“Poor management of the police department has led us to this moment in time,” said David James, a City Council member and former Louisville police officer. “The city never came out and said, ‘We’re going to be reviewing our policies and we’re so sorry this happened.’”
Fischer did not fire the officers who took part in the raid on Taylor’s home, and he did not immediately fire Police Chief Steve Conrad, who had been accused of biased policing in the past, and in 2017 was the target of a no-confidence vote by the council.
Critics have also questioned why the police and National Guard were in the West End near McAtee’s barbecue restaurant, given that protests were confined to downtown.
“People were not protesting, they were hanging out,” said Sadiqa Reynolds, president of the Louisville Urban League. “While we’re there trying to get through Breonna’s death, the police provoke another.”
Though they hailed from different parts of Louisville and had different backgrounds, both Taylor and McAtee were, in their own ways, pillars in the black community who were known for helping others.
McAtee was a patient listener whom people came to with their problems, said his sister, Addie McAtee, 50. Though he had been caught up in a violent lifestyle as a younger man, he had later committed himself to helping people resolve conflicts peacefully, she said.
His nephew and business partner, Marvin McAtee, said his uncle likely had no idea the shots at his restaurant were coming from police, pointing out that shootings between civilians are common in the West End. The restaurant, he said, had a friendly relationship with local officers, and often let them eat for free.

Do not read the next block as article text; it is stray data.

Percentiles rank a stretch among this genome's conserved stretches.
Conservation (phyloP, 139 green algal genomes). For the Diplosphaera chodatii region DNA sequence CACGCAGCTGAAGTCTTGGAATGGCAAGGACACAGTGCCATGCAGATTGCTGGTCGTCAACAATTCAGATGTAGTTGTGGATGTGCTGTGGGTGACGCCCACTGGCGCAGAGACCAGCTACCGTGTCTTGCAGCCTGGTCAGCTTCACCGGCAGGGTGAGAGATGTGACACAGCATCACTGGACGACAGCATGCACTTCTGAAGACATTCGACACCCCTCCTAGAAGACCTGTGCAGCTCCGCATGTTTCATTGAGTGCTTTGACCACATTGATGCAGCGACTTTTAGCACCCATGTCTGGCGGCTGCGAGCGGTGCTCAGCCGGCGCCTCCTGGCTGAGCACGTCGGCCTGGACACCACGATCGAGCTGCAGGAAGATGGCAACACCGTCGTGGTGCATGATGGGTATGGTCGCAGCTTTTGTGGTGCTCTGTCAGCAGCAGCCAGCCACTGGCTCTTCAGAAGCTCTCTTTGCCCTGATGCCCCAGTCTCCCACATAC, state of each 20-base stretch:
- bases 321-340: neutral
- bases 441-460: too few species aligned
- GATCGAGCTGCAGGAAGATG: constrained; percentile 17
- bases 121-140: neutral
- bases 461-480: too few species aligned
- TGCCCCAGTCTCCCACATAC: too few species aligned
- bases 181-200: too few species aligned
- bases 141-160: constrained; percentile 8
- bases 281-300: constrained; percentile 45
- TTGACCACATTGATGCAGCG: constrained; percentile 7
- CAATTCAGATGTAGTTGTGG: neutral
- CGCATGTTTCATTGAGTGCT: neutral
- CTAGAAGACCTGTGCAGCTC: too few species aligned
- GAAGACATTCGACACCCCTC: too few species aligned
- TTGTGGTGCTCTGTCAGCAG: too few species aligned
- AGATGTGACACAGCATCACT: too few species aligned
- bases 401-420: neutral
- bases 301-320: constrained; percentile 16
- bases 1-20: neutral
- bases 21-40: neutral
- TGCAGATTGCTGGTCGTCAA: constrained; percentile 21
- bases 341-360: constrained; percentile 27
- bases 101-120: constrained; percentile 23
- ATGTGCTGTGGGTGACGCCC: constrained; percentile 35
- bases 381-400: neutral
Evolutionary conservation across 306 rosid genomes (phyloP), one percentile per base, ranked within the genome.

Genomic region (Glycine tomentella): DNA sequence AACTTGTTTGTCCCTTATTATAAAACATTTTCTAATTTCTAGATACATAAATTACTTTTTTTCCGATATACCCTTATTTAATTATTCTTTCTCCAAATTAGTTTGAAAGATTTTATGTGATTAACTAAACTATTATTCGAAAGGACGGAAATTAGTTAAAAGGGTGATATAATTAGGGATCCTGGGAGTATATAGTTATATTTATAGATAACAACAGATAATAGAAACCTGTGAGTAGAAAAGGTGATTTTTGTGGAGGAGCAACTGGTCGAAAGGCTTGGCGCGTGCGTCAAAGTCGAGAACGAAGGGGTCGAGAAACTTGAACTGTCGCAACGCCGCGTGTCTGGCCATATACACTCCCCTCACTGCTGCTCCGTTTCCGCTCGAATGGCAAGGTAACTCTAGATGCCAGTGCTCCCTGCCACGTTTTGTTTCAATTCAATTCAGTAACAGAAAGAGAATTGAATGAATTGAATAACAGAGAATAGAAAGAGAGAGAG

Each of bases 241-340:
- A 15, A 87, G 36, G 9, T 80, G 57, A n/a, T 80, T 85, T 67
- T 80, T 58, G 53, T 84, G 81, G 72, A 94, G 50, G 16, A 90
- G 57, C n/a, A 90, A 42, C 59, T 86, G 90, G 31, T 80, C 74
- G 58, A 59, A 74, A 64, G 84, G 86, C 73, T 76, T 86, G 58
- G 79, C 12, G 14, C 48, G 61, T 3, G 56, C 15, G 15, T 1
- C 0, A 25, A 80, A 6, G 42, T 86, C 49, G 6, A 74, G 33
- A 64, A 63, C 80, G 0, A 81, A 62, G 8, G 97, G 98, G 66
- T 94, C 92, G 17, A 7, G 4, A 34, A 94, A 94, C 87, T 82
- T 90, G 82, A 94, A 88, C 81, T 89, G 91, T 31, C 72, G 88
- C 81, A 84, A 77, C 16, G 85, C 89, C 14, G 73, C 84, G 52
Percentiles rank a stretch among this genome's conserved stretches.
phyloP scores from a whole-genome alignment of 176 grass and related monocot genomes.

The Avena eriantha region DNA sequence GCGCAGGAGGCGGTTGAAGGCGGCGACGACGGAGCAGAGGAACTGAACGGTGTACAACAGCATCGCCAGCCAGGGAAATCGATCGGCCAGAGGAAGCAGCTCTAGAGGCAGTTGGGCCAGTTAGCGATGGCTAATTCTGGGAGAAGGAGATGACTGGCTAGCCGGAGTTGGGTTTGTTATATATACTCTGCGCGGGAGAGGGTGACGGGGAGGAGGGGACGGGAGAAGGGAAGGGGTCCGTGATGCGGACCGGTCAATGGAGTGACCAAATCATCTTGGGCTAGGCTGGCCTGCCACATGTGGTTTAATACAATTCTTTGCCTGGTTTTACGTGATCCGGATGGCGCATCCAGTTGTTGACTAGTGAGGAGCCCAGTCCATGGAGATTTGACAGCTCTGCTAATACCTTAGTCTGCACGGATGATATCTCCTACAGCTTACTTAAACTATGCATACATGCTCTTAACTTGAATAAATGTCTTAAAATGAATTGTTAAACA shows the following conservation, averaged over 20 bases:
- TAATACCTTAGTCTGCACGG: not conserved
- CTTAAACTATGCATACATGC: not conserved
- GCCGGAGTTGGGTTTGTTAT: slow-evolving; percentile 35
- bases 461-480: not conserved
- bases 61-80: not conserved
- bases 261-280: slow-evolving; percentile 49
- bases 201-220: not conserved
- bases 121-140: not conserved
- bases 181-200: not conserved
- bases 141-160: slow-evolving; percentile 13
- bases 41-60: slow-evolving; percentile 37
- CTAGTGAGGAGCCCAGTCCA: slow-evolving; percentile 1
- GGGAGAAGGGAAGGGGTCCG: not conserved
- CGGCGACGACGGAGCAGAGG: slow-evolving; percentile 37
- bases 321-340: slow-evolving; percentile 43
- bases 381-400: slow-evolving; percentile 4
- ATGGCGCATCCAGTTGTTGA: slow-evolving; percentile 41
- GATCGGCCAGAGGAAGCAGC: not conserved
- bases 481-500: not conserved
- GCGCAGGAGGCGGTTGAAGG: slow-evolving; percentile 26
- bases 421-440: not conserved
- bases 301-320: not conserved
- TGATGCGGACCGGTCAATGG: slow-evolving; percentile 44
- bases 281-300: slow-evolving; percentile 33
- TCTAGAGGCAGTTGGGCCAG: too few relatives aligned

“We fed them,” he said.
After McAtee died, his body lay on the ground outside of his restaurant for more than 12 hours before the coroner took it away. In that time, hundreds of neighbors passed by to gawk.
McAtee tried not to look at his uncle’s body, but now it’s all he can see.
“Every time it comes into my head, I try to blink it out,” he said.
After McAtee’s death, local news outlets published a Facebook post from Katie Crews, one of the officers who shot at him. Several nights earlier, Crews had been photographed by local journalists standing with a group of officers while a female protester offered her flowers.
“I hope the pepper balls that she got lit up with a little later on hurt,” Crews wrote in a post that the police department now says it is investigating. “Come back and get ya some more old girl, I’ll be on the line again tonight.”
In response to that and news that police were not wearing body cameras at the time of the McAtee shooting — a violation of department policy — Fischer fired Conrad.
In an interview over the weekend, Fischer vowed to hire as his replacement a chief who will build “the most compassionate police force in the country.”
The next steps in both cases will be determined by independent investigations into each incident by the attorney general’s office in Kentucky, the FBI and the U.S. attorney’s office, he said.
On Saturday, Fischer stopped by a memorial held for Taylor downtown. He spoke briefly, telling the crowd that they should keep pushing for justice in the Taylor case, and that he would, too.
“I can talk to different audiences in different ways than some of my black brothers and sisters can,” he told them.
The June heat was oppressive, especially for those sweating under masks. Yet the mood was buoyant.
Celebrities including Beyonce and Cardi B had posted birthday messages to Taylor on Instagram. The Rev. Jesse Jackson, a hero of the civil rights movement that Taylor drew inspiration from, had come to show his respects, dressed in a blue suit.
Speakers blasted uplifting music: “Young Gifted and Black” by Nina Simone; “Everything Must Change” by George Benson; an R&B song dedicated to Taylor that was recorded by one of her cousins.
Bowman, Taylor’s friend, said she felt something like hope for the first time in months. It felt like Taylor was there, too.
“It’s like I’ve got some energy,” she said. “I feel a breeze running through my body.”